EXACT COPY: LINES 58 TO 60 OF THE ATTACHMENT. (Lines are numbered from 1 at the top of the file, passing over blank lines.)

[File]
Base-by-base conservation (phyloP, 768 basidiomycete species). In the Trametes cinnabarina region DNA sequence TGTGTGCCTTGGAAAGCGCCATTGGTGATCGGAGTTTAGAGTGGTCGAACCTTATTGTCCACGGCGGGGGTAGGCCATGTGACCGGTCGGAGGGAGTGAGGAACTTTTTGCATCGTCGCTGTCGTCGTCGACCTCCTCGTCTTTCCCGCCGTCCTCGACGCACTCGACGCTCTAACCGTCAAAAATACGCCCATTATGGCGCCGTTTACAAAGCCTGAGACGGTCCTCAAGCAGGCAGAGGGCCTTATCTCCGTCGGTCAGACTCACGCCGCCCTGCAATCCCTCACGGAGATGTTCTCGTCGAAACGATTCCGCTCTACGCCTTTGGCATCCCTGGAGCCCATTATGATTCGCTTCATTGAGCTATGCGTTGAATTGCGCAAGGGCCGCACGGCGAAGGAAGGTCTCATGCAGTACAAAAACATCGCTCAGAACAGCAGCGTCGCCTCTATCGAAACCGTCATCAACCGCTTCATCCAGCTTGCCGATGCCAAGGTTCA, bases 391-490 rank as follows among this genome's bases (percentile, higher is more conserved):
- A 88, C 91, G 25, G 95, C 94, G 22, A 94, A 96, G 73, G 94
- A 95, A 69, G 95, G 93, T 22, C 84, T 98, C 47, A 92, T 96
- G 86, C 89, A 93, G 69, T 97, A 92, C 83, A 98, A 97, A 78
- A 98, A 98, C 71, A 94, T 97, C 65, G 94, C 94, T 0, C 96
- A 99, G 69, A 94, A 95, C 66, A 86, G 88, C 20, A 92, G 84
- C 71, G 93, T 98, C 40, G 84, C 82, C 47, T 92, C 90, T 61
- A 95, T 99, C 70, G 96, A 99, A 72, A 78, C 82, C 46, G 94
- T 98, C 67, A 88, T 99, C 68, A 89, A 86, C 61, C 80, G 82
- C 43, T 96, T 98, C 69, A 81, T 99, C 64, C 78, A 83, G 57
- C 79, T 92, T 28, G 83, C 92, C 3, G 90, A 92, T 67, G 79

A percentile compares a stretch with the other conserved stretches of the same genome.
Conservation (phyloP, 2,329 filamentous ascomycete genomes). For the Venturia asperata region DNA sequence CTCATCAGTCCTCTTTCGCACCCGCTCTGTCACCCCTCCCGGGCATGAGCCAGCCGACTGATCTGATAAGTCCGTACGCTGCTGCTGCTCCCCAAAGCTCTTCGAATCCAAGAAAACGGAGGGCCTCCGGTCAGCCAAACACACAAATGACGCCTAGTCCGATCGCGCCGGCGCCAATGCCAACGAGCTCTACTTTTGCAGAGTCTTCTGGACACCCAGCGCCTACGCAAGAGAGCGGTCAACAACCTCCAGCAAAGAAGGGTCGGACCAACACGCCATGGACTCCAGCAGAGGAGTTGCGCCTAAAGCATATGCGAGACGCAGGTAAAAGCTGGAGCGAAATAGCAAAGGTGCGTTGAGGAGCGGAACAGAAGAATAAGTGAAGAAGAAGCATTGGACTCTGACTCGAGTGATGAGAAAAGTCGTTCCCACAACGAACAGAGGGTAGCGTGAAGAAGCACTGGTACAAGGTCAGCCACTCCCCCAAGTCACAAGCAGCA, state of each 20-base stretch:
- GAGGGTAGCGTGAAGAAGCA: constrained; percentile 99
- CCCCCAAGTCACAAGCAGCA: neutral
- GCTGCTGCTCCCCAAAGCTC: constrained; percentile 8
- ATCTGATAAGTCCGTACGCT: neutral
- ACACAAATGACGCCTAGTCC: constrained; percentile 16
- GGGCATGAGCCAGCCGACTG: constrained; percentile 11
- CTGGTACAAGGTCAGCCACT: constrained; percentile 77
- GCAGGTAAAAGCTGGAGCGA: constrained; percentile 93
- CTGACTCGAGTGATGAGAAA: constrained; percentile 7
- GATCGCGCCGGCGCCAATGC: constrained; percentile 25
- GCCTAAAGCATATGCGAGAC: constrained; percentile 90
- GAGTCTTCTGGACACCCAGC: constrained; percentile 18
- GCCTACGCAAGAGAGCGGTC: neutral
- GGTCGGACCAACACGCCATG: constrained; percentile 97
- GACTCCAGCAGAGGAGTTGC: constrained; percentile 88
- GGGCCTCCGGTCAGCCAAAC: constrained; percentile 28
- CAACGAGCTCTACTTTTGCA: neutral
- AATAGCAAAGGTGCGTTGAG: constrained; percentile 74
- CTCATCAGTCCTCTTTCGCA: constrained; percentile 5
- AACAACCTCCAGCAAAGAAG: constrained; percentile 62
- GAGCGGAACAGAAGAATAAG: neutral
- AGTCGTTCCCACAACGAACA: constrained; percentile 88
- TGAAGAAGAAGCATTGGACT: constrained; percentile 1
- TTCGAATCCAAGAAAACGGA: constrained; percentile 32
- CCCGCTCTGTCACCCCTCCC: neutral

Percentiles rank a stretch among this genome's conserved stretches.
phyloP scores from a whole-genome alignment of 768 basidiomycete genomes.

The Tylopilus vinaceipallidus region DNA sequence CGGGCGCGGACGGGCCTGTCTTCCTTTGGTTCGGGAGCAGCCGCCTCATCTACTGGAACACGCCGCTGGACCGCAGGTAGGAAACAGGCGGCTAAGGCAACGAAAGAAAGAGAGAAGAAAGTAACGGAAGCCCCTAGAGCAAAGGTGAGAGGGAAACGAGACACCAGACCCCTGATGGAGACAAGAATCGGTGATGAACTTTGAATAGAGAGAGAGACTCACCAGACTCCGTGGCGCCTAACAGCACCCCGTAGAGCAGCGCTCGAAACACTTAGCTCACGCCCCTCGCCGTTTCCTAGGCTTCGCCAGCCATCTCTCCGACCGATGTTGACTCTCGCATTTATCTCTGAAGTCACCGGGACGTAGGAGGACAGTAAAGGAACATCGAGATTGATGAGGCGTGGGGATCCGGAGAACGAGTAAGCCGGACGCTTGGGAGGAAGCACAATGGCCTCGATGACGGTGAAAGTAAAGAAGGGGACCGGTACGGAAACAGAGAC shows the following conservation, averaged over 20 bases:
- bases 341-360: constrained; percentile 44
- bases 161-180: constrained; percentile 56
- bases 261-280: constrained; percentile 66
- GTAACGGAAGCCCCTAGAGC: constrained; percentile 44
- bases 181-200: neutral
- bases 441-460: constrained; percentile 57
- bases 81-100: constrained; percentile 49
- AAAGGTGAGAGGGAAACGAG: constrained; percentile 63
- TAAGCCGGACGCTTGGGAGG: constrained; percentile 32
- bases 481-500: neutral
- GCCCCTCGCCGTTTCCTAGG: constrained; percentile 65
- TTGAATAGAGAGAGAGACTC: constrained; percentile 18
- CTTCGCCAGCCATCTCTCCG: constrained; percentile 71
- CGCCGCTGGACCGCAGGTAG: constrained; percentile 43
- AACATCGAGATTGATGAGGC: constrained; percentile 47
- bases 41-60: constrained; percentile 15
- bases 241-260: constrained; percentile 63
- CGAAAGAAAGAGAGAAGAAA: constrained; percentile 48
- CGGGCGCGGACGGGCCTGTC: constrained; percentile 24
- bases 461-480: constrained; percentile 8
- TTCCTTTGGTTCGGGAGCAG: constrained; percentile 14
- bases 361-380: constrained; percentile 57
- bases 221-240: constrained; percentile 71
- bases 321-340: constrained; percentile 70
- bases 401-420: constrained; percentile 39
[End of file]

- bases 241-260: constrained; percentile 63
- CGAAAGAAAGAGAGAAGAAA: constrained; percentile 48
- CGGGCGCGGACGGGCCTGTC: constrained; percentile 24